The reason we are having women actively involved in our engineering program, is that they will be real role models for students. In my grandfather’s generation, women could not be head teachers of schools; in my mother’s generation, they could. In my mother’s generation, women could be nurses, not doctors; in my generation, a lot of the doctors in Africa are women. In my generation, women are not so involved in engineering; they are just a handful.

I think the next generation needs to change that and involve more women in engineering. I see this as a progression across generations.

This is the time.

There’s another generation coming, and this is the time for us to start preparing them to break that stereotype of engineering. Wish us luck.



Kpetermeni Siakor
Kpetermeni Siakor '15

Kpetermeni Siakor ‘15 has keenly followed the world’s work and the progress being made to stop the spread of Ebola. His home country, Liberia, has been one of the worst affected countries and has lost over 2000 people to the virus.

“The outbreak was not taken seriously in the beginning,” says Kpetermeni, as he adjusts his round spectacles. “By the time it was, it had gone out of control. As a Liberian I couldn’t sit and hope all would be well; I had to contribute to the work being done to control this disaster.”

From Ashesi’s campus in Ghana, the country where the United Nations team for combating Ebola is based, Kpetermeni reached out to his colleagues at iLab Liberia, a remarkable not-for-profit technology space which he had helped start. He remembered how the team had been actively involved in crisis response in the wake of Japan’s earthquake disaster, and encouraged them to find ways in which they could help the fight against ebola. The iLab Liberia team spoke to as many people who were directly involved with the situation as possible, in order to understand the technology gaps in Liberia’s fight against Ebola, and how they could build custom solutions for them. They learned that health workers had a problem storing and managing data on Ebola cases—not having any digitalized records of cases, long periods of time between data collection and transmission to the health ministry, emergency dispatch delays and general confusion among health officers handling data—which was slowing down the work to track, control, and stop the disease.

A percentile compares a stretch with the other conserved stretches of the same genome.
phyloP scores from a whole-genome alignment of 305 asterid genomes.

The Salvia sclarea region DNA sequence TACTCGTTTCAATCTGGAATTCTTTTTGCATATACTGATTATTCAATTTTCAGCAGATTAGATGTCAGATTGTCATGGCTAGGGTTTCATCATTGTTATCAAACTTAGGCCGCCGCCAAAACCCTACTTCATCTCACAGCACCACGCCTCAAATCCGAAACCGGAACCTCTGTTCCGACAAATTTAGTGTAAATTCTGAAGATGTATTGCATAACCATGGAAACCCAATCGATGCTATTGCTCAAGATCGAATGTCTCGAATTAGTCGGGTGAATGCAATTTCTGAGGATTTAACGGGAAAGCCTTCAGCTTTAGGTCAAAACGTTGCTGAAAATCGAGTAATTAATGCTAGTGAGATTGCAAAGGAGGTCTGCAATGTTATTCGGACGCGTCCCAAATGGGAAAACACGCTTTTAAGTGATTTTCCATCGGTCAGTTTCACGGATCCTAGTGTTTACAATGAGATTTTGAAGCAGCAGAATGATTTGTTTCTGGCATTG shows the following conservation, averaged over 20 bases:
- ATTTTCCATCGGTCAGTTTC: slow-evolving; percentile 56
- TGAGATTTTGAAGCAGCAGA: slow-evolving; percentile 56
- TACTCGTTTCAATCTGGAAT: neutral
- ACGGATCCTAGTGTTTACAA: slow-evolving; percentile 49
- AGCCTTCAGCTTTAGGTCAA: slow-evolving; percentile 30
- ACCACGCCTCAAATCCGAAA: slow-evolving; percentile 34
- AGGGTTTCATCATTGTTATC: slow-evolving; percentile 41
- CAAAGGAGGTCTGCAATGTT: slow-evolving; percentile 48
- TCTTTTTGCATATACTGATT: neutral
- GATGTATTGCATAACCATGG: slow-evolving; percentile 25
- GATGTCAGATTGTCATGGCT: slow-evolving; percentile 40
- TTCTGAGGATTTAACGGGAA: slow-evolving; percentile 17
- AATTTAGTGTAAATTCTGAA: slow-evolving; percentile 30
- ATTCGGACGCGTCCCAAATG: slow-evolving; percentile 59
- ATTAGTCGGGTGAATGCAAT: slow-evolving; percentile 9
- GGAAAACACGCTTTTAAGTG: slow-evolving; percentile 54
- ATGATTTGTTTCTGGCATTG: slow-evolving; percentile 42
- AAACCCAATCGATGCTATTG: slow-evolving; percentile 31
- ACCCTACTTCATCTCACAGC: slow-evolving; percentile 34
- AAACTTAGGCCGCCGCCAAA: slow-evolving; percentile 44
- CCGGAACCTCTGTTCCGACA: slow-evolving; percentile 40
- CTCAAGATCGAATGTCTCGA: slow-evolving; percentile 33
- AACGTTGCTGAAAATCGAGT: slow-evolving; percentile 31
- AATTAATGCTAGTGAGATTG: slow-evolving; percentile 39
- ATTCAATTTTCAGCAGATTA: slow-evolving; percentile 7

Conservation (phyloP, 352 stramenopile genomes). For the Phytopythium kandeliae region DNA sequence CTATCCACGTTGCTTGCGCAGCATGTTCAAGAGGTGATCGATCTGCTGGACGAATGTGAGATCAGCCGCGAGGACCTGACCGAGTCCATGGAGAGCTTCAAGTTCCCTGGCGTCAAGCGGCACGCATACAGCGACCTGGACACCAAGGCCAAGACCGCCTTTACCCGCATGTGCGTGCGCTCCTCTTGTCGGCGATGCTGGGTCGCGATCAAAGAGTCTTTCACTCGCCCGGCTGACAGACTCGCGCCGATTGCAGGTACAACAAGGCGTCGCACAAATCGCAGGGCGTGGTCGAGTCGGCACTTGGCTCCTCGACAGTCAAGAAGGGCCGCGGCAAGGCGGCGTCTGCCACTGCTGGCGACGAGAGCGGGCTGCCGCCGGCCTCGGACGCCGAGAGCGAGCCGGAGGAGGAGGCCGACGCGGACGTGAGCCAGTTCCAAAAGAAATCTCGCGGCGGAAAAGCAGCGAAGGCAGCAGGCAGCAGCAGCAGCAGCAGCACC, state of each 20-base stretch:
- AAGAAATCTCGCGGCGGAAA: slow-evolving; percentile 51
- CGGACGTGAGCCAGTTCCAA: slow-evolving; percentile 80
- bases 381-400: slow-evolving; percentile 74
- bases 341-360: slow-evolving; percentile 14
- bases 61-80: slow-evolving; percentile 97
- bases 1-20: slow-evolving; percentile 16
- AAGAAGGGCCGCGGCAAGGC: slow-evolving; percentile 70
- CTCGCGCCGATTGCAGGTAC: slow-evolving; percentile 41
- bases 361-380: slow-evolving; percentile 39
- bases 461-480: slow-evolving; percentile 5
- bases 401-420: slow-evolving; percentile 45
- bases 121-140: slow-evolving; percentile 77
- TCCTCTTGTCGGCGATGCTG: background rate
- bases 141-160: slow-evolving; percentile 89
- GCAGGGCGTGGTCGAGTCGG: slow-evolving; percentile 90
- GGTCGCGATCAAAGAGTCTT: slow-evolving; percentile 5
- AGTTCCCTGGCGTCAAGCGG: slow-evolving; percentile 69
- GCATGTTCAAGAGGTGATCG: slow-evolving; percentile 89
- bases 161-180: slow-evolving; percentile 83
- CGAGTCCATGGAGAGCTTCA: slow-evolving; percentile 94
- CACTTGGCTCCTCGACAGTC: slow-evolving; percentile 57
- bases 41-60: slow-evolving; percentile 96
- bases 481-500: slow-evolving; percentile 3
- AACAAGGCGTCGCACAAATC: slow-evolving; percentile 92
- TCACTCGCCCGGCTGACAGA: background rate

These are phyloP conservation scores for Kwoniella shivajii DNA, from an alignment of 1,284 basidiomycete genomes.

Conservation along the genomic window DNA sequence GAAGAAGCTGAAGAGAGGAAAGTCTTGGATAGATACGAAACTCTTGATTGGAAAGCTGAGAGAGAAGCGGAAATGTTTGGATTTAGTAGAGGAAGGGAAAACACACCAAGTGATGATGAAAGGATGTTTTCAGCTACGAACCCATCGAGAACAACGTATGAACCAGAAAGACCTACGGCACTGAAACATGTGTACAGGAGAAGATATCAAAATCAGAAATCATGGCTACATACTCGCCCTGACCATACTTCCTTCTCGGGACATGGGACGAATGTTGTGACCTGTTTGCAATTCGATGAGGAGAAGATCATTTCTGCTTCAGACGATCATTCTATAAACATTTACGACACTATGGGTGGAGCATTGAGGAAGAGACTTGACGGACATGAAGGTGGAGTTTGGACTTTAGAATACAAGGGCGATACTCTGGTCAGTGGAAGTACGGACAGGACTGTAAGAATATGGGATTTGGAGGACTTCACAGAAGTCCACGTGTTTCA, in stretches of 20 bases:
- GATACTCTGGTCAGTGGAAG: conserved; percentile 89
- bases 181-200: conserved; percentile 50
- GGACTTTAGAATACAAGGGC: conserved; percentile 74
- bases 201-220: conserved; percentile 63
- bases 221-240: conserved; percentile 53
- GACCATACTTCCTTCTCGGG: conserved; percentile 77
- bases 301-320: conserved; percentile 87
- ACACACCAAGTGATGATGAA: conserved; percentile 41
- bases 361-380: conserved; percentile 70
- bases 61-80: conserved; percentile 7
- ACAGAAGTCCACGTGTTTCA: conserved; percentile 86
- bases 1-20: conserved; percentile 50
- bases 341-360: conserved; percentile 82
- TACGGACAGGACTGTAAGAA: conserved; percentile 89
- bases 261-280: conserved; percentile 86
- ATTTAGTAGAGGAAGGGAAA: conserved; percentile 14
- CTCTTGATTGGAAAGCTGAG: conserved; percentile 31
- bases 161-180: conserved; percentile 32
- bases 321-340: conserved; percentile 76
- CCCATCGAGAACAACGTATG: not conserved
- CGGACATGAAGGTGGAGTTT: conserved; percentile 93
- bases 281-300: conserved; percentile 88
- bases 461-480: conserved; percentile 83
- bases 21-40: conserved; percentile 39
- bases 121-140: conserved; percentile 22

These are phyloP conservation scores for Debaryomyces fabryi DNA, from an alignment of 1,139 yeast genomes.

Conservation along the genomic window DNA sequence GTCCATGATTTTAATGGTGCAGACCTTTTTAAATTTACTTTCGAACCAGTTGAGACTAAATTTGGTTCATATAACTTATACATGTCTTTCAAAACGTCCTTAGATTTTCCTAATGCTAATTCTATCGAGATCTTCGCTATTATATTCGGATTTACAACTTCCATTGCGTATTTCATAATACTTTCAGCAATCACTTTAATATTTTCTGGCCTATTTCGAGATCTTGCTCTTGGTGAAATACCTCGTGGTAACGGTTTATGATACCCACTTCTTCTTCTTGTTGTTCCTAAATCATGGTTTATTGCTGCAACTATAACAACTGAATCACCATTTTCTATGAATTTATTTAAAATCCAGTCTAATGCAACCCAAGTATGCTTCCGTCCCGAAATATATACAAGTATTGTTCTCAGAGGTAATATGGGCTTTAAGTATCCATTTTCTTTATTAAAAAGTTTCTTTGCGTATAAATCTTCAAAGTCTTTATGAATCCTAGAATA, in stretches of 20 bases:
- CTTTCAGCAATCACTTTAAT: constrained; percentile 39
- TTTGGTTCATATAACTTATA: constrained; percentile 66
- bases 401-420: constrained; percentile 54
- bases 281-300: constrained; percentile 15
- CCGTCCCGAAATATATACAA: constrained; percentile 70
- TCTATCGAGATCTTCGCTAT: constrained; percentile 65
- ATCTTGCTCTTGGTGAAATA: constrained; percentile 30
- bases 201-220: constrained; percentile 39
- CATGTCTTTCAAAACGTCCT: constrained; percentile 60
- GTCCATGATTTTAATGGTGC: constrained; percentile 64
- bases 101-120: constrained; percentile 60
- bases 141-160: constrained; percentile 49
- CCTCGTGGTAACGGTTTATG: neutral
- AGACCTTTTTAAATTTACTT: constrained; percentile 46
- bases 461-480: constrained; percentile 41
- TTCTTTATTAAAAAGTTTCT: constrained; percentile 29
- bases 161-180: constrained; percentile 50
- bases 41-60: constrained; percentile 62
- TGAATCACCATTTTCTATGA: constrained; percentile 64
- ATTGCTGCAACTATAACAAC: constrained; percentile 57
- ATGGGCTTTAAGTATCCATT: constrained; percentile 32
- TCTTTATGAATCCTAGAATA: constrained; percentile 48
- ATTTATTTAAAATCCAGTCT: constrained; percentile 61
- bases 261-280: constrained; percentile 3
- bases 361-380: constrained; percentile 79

Armed with this feedback, Kpetermeni has joined his colleagues in deploying effective data tools for the health ministry in Liberia. The team is helping provide computers, reliable internet connectivity and iLab volunteers to digitise paper case forms and track Ebola contact cases. The team is also assisting Medical Teams International to map out all the health centers in Liberia in order to track in new cases.

“Each morning I sign in to our team group on Skype, which has some 200 people connected,” Kpetermeni adds. “The group has people from the UN, the MSF and other health agencies involved in the fight against Ebola. We spend each morning understanding the progress we are making, the gaps that need to be addressed and new information that might affect the fight. What is clear to everyone, is that accurate data plays a big role.”

“I am hopeful that we will stop Ebola quicker than is projected. Recorded cases keep reducing, and when Liberia is finally Ebola free, we can continue to work to strengthen the weak systems that allowed it to grow so quickly in the first place.”

iLab team reviews cases with emergency dispatch
iLab team reviews cases with emergency dispatch


About Project Reports

Project Reports on GlobalGiving are posted directly to by Project Leaders as they are completed, generally every 3-4 months. To protect the integrity of these documents, GlobalGiving does not alter them; therefore you may find some language or formatting issues.

If you donate to this project or have donated to this project, you will get an e-mail when this project posts a report. You can also subscribe for reports via e-mail without donating or by subscribing to this project's RSS feed.

Get Reports via Email

We'll only email you new reports and updates about this project.

Organization Information

Ashesi University Foundation

Location: Seattle, WA - USA
Website: http:/​/​
Project Leader:
Amy Barbour
Seattle, WA United States